#MAMEA18 in Portsmouth, Va. by Lisa Tossey

I always enjoy the annual conference of the Mid-Atlantic Marine Education Association (MAMEA) - it’s full of useful sessions as well as a fun weekend to catch up with my peers in the region and see what they have been doing in their own institutions and organizations. This year was especially cool, as I was elected as president-elect for the organization, which means I get to oversee next year’s conference. I have some fun ideas!

I presented a session on the use of VR/AR/MR (virtual, augmented, and mixed realities) in science communication and education and had some enthusiastic participants who also tried out some of the apps and headsets at the close of the session. Here is the Prezi I used during the presentation, as well as links to many examples, resources, and gear.

Spinning Science in 360° - MAMEA 2018 Conference

Direct Prezi link for sharing >

And here’s a Google Doc of all the links below for download >

I’m always happy to answer questions!

Examples & Resources for Communicating Science

Virtual Reality (VR)

360 Video

Augmented Reality (AR)

Mixed Reality

Cameras & Apps

Google Cardboard Camera

FOV 360 camera app (Apple iOS only)

Panorama 360. Camera

Insta360 camera line

Ricoh Theta camera line

GoPro Fusion camera (Note: I haven’t used this one personally & have heard mixed opinions on it)

Others I’ve tried & have not been thrilled with compared to the first two: Nikon KeyMission, 360Fly

Viewers & Platforms

Google Cardboard viewer app

Smartphone-based viewers:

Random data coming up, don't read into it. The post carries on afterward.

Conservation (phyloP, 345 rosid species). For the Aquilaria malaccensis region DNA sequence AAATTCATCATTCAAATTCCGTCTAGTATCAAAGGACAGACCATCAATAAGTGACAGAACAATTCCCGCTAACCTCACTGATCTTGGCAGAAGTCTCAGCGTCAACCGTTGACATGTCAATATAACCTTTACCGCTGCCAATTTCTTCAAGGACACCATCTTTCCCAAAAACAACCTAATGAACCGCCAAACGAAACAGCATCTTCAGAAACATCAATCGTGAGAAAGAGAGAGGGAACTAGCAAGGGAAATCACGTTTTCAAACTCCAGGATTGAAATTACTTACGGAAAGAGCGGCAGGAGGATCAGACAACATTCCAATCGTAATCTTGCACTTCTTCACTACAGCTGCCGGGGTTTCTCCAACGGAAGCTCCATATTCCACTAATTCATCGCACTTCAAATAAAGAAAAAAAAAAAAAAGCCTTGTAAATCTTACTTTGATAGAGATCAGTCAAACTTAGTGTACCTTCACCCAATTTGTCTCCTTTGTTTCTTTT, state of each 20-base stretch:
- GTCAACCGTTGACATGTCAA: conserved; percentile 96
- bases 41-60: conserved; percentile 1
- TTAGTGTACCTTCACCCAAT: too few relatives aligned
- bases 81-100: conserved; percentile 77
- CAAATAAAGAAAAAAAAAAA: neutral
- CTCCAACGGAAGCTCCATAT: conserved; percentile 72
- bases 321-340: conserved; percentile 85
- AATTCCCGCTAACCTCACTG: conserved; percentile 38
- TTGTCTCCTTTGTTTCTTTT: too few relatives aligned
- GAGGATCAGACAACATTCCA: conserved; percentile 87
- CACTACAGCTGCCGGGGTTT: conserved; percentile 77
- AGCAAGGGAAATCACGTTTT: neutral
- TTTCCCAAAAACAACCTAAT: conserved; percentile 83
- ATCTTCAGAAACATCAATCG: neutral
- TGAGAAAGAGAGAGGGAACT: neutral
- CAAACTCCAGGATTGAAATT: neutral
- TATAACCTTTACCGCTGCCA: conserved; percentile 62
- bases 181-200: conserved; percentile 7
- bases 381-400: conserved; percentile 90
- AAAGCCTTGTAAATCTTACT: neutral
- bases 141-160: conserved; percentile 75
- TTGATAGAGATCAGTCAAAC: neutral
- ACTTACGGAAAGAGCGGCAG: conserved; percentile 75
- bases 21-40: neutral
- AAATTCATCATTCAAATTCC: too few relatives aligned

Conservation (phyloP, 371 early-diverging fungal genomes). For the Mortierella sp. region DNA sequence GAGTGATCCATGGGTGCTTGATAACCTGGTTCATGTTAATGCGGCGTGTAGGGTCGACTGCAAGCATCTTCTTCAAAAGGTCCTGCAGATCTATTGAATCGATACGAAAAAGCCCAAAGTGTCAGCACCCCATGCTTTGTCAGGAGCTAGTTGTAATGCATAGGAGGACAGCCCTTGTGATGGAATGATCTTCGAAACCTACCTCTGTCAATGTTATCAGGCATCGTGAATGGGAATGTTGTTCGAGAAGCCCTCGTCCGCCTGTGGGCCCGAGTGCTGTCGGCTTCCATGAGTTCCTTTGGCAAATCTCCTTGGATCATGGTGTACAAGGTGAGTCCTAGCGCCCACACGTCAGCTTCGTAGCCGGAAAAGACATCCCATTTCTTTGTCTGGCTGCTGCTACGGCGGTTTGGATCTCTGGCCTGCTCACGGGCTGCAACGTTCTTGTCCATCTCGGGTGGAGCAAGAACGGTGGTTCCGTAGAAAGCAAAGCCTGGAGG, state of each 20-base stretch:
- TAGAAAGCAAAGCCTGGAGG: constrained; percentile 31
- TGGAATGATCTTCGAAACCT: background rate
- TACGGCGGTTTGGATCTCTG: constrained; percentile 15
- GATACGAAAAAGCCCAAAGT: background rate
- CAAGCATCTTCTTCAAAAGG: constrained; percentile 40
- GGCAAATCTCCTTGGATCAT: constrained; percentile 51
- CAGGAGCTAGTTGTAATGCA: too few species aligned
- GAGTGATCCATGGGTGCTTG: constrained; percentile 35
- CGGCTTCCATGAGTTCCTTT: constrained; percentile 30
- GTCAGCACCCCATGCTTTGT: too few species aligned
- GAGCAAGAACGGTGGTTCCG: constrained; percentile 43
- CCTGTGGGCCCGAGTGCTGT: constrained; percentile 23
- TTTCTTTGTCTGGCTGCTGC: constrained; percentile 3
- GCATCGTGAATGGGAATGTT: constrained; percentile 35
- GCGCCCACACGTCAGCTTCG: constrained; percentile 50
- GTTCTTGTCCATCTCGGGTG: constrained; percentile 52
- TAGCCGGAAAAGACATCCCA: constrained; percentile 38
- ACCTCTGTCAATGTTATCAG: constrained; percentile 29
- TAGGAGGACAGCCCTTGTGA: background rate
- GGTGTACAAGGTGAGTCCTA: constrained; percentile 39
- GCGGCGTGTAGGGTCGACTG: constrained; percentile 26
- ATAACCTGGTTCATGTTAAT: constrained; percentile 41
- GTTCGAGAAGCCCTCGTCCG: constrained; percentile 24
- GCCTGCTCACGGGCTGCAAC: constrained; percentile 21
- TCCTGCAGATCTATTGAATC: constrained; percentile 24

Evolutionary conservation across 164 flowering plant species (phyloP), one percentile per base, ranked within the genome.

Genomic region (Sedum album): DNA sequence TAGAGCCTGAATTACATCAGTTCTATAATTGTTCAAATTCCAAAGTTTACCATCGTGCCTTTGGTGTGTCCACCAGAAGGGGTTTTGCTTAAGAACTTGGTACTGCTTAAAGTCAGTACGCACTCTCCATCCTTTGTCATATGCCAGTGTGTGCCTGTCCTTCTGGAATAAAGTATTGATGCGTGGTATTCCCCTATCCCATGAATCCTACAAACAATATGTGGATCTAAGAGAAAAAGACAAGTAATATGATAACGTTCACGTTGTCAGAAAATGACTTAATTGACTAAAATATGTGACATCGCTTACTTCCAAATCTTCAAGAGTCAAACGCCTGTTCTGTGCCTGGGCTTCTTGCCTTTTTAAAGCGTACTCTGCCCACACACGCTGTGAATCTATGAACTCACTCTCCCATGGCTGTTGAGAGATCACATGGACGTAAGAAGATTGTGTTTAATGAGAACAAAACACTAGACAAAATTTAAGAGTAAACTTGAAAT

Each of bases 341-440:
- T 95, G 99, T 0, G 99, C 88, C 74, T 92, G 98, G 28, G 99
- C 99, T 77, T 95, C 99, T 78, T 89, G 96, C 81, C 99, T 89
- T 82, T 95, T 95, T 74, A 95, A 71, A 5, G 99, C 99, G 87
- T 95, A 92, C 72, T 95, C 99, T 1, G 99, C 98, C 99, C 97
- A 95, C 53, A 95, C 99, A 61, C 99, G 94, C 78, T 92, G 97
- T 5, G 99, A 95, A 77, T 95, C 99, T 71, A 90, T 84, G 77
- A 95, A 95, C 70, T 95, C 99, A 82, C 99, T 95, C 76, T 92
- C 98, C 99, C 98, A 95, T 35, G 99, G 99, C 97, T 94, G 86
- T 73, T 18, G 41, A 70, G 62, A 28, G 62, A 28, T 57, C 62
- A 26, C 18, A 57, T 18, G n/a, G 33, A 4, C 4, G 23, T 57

Standalone headsets:


Thinglink - Sign up for their e-news, as they may have another Black Friday sale!

Google Tour Creator

Both YouTube & Vimeo now support 360 video

My Examples

DE Sea Grant on RoundMe


OceansOnline - Leading a discussion on digital storytelling at the 4th International Marine Conservation Congress in Newfoundland by Lisa Tossey

I was thrilled to be invited to the OceansOnline conference, which was held in conjunction with the 4th International Marine Conservation Congress in St. John's, Newfoundland in August. I led a discussion on Incorporating digital storytelling in marine science outreach and communication, and spoke about my current work with Delaware Sea Grant, including Project VIDEO, our joint work with the Center for Dark Energy Biosphere Investigations

We had an enthusiastic group for our discussion! 

We had an enthusiastic group for our discussion! 

We touched on everything from social media platforms, to using images and video in outreach efforts, to embracing new technologies such as virtual reality. 

Here are a few ideas and tips from the session that I pulled together after the session for the newsletter of Marine Ecosystems and Management (MEAM):

  • When it comes to social media, you don’t have to do it all! Take some time to “lurk” on various platforms to see how they’re used and what audiences tend to use them, then experiment on a few to see what might be the best fit for your field or organization.
  • Social media isn’t a one-way street – that’s why “social” is in its name! Don’t just use it to push out information – engage with other users and your followers, share information that’s relevant to your field or community, and have fun with it!
  • Images are truly worth 1,000 words online. Images drive engagement and an eye-catching photo, animated gif, or video clip can serve as a great “hook” to grab users’ attention in a sea of social media posts. Photos showing action, hands-on activities, or a detailed view of a critter or landscape can be particularly effective.
  • Post with purpose. You should always be able to connect your social media posts, whether they are a photo, link, or shared information, back to your work or organization’s mission. This helps to build your reputation as a trusted resource in your field.
  • Short format videos that are popular on platforms like Instagram are perfect vehicles for bite-sized, sharable science pieces. Use them to share fun “Did you know…” facts, highlight specific areas of work or critters being studied, or show scientific techniques.